This lecture gave food for thought for breeders and owners alike and was very well received.
A spotted Australian Mist
“Australia’s only home-grown pedigree cat”, was how Dr Truda Straede introduced the Australian Mist, a breed she had developed since 1977 with full recognition being gained in 1986.
In her presentation, Dr Straede explained her reasons for developing the breed and with a well-illustrated talk showed the various colours and patters as well as the desired physical characteristics of this, relatively, new breed.
A marbled Australian Mist
Australian Mists have now been exported to the United Kingdom where they are being bred by a few dedicated breeders.
Dr Straede also presented another item on the Agenda, the “Breeders Best Cat” in which eleven breeders presented their “best” cat and talked about some of the problems and successes they had experienced. It is always nice to have live cats at the Seminar and the delegates welcomed this opportunity to see and, in some cases, handle some ‘real’ cats.
A more serious note was struck with Steven Moore’s talk on cat legislation. Steven holds a Degree in Applied Science from Monash University and has been employed with the Bureau of Animal Welfare for six years.
Mr Moore spoke about cat legislation primarily in the State of Victoria but with reference to the other States of Australia. He explained how laws came to be passed within the hierarchy of government. The legislation primarily concerned the number of cats which an individual could own, the requirement for them to be registered. In some states there was a requirement for cats to be microchipped and de-sexed. In the State of Victoria there was also a ‘Code of Practice for Private Keeping of Cats” as well as a “Code of Practice for the Responsible Breeding of Animals with Heritable Defects that cause Disease” and the latter has a far-reaching effect on breeders within the State.
An interested audience at the Seminar.
This led on to Dr Carole Webb’s lecture “Translating Legislation into Practice, Victorian Heritable Diseases Code.” Dr Webb has been practising as a feline veterinarian for the past 32 years and holds degrees in Veterinary Science, and Veterinary Medicine. She has her own feline practice in Melbourne and joined the Cat Protection Society as veterinarian in 1986. Since this time, she has established a feline practice and health program for CPS, reorganised and renovated the shelter and actively lobbied for effective and humane legislative measures to address the cat overpopulation problem. In 1990, she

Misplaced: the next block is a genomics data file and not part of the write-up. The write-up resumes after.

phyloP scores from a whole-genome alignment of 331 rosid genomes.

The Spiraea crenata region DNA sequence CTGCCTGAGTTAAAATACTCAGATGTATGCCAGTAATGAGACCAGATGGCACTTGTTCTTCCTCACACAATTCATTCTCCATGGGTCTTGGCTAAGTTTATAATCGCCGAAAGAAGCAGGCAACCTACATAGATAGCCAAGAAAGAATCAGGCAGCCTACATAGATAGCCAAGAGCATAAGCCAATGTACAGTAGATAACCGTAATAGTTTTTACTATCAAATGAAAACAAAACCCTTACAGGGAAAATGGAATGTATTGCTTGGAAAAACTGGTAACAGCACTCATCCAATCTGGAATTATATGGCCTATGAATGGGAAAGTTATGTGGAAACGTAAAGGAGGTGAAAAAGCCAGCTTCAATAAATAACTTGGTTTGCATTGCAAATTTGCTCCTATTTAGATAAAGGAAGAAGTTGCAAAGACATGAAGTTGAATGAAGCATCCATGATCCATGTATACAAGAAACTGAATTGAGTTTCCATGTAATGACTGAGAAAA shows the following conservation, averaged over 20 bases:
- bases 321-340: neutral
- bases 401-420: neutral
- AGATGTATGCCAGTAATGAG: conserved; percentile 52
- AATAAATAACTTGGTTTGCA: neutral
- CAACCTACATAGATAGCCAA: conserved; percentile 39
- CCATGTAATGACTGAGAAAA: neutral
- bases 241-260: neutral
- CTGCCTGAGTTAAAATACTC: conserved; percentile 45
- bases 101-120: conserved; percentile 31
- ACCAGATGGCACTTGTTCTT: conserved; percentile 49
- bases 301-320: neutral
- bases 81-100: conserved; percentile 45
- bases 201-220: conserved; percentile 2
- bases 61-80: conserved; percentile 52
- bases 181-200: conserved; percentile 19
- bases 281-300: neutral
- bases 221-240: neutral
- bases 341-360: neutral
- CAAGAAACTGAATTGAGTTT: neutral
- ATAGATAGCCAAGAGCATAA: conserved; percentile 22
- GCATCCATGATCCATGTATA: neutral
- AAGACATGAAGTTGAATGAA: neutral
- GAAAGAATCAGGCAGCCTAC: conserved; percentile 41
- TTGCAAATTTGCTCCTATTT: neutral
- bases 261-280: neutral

became the Society's Executive Director and is now responsible for the Society's overall operation. She was concerned in pointing out the responsibility of the cat fancy with regard to heritable diseases; this involved not only the breeders but also the judges and veterinarians and the fancy itself with its rules and regulations. The Victorian Government’s legislation appeared to be eminently sensible and it was interesting to note that at least one of the WCC members had had similar rules in place for some time.
Eric Reijers with other delegates and participants at the Seminar.
Pam DelaBar gave an interesting talk on CFA’s disaster relief policy; in countries where natural disasters occur on a fairly regular basis, this has great relevance but even in less endangered areas matters such as ensuring that a pictorial record of all pets is stored in a safe place and having those pets microchipped and equipped with a collar with an identity disc. Having a good supply of food and medication always on hand and as a means of transporting a cat quickly and safely, a pillowcase was recommended in the absence of a cat carrier.
As is usual at the Open Meeting, a time was allowed for posing questions from the floor and these led to some discussion on the desirability of uniformity in breed standards and terminology as well as the need to make the WCC web site more informative.
Pam DelaBar holds up the reserve Best Cat in Show.
Saturday and Sunday saw a two day show in which those visiting delegates, who were also judges, participated. The shows took the form of an eight ring national show with about 600 cats. It was a lively and interesting event in a large well-lit hall at Melbourne Showgrounds.
The Business Meeting took place on Monday, 3rd May, in a room at the same venue, and was attended by some interested observers.
The Minutes of the meeting are available for download.